Theatrics Cultivates Self-Discovery
Recently, one of my boys announced in the weekly school assembly that his world literature section had to meet after lunch for dance rehearsal. I was impressed at his ability to organize his comrades for a meeting without my help. But I was awestruck at his confidence in admitting before 240 other boys exactly what they were up to. Seeing students with that confidence, the kind that flouts embarrassment or failure, is one of the greatest perks of teaching. My experience teaching at an all-boys school has yielded surprising discoveries of how they learn and mature.
The student's bold rehearsal call was related to a special extra-credit assignment that I give early in the year. We examine the power of creation myth and the effect of Westernization on Maori culture in New Zealand. Before their paper is due, I allow them the opportunity to learn and perform a "haka" war dance as a class. The whole lot must be involved, or no extra points are awarded.
The boys generally grumble or negotiate at first, insisting that their toes twinkle too dimly to participate. When I show a video of Maori men and rugby players intimidating their opponents using haka along with an explanation, it suddenly seems possible. The boys typically nominate a gregarious friend to be the dance leader, and eventually even the most introverted stragglers join the fray.
A Search for the Self
These dancers are working to overcome the fundamental struggle with adolescent boys' school performance: their ability to bring their genuine selves to center stage. This type of "display" is crucial not only to their academic success but also to their own self-discovery. How can they pull the basket off their little light if they haven't even figured out what lights their candle?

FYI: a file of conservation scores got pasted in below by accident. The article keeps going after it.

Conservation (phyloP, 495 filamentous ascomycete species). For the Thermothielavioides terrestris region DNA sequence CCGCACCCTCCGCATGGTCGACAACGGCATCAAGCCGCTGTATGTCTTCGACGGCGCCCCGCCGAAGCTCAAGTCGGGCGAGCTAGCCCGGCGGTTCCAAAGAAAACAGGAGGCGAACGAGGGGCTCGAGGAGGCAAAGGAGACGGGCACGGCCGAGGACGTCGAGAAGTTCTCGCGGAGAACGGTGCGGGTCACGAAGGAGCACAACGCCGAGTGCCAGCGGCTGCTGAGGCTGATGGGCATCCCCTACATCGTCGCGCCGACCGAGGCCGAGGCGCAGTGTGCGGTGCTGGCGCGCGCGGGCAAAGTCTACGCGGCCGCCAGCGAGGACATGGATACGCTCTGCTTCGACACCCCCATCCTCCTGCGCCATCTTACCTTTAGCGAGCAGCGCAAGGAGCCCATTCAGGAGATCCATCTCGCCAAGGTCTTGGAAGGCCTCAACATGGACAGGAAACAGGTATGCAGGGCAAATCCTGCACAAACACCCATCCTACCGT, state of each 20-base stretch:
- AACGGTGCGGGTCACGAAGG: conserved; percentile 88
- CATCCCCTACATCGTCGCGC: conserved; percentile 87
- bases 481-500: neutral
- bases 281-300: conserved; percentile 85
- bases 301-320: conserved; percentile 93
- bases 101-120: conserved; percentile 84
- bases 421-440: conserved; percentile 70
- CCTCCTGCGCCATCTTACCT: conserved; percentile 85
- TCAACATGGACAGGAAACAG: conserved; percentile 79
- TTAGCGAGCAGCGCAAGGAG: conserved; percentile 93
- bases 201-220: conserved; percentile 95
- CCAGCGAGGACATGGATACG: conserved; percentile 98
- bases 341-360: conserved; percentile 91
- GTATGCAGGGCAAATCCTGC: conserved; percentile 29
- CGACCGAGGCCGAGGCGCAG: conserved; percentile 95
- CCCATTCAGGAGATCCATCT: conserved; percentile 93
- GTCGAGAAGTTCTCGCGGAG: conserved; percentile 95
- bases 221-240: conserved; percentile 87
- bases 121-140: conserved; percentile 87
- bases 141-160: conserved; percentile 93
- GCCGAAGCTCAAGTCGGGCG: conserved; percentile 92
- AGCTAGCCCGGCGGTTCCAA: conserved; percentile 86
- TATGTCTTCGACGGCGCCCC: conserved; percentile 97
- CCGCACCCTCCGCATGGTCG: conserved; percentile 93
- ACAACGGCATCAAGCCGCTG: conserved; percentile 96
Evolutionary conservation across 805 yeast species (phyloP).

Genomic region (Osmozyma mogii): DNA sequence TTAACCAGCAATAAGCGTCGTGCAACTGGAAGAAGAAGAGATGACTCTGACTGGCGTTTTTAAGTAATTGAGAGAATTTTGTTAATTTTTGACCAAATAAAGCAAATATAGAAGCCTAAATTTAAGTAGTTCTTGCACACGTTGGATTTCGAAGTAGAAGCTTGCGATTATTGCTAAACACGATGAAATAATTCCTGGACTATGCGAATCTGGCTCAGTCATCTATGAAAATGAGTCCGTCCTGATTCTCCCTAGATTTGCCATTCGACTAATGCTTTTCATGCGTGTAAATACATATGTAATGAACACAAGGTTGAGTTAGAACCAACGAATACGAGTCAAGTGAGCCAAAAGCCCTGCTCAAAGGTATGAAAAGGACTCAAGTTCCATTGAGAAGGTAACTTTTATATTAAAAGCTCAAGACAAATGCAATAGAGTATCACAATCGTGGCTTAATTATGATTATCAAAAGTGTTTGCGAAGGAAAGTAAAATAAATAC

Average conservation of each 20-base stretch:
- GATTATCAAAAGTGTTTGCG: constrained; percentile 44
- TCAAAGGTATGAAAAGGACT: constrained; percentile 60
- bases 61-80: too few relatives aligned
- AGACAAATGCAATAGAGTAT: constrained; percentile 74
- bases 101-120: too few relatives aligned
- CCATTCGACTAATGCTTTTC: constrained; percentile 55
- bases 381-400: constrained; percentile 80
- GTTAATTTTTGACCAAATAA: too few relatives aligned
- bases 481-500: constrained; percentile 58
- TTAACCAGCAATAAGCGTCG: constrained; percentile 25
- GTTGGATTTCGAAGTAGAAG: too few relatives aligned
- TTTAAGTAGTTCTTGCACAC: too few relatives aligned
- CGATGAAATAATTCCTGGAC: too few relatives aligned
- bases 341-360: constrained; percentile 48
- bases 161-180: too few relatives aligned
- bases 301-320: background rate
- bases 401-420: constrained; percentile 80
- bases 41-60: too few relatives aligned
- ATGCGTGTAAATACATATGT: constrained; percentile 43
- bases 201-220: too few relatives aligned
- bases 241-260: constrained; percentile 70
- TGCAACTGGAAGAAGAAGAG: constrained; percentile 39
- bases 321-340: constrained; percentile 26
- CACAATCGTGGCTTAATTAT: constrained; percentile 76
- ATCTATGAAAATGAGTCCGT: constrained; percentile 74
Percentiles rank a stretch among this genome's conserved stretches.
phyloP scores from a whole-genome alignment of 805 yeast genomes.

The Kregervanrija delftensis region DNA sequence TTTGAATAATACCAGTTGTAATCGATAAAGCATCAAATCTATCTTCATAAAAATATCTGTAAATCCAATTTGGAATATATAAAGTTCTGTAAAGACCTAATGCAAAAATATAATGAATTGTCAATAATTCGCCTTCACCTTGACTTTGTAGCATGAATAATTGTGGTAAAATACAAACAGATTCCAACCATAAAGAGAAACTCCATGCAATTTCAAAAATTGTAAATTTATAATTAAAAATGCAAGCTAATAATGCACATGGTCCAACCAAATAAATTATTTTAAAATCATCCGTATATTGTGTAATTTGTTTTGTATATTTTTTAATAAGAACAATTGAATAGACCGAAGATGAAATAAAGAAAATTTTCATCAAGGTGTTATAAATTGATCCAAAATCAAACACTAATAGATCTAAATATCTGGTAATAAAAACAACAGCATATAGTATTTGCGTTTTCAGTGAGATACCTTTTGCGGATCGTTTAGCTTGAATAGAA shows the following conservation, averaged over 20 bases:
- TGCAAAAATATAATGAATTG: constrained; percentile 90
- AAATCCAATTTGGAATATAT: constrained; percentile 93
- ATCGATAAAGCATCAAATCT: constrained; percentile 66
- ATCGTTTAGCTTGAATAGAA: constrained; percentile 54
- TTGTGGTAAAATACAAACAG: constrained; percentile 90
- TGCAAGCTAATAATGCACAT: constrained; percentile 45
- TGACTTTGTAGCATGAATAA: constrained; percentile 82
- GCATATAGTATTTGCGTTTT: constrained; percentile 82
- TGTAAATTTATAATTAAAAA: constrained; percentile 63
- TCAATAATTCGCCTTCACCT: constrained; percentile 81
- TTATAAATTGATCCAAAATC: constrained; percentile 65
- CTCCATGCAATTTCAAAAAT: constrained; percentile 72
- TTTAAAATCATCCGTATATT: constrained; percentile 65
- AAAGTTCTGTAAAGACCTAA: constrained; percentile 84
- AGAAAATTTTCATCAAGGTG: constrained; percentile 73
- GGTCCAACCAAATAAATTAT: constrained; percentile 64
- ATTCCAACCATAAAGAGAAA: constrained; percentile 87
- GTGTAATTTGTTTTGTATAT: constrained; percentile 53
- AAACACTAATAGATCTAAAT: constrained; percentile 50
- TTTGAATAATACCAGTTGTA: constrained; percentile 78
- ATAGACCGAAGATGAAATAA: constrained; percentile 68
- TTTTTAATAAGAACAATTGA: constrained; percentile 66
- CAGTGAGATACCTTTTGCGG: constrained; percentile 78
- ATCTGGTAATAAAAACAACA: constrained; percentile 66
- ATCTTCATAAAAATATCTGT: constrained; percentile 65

My job as their teacher is to facilitate basket removal—by methods ranging from a mental nudge to a cerebral dead lift. The successes in basket removal far outweigh the quality of the haka. So I attempt to be a comprehensive role model to promote their perusal of more diverse interests. Why not expose them simultaneously to the "Great Books" and The Clash discography?
When I started the haka experiment, I realized the power that performance had to break my students' barriers of conventionally accepted coolness, as well as their interpersonal barriers. Football jocks and skater punks could engage in civil discourse toward a common goal. I, too, hoped to model a similar confidence in sharing myself and my passions to pique their academic interest, so I tricked out my classroom with pictures of my favorite musicians and artwork. I used a couple of my own clips from my college newspaper as examples for writing assignments. Still, I felt like their performance had shown more of them than I had revealed of me. I wanted to repay them.
So enlisting a colleague, I enacted the famous tavern scene of Henry IV, pt. 1, playing Prince Hal to his Falstaff—horribly but earnestly. It was obvious I had no experience acting, but the idea that their wrestling coach was interested in theater must have struck a chord. Perhaps such diverse interests indeed have a place in men's lives in an ever-specializing and career-orienting world. We received a rousing ovation.
Looking Toward the Future
Theatrics—in the classroom or the school play—can engender self-discovery. And the self-display necessary for public performance can improve boys individually as they pursue the common good. By learning that changes within themselves (and therefore within the world) are possible, boys can prepare themselves for making positive contributions to society. Perhaps connecting the profound with the profane—as theatrics often does—will help my students arrive at their own sets of values resembling, I hope, those that the world prizes universally.
Trevor Thornton teaches English and coaches wrestling and lacrosse at Christ School, an all-boys boarding school in Asheville, N. C.
ASCD Express, Vol. 6, No. 4. Copyright 2010 by ASCD. All rights reserved. Visit www.ascd.org/ascdexpress.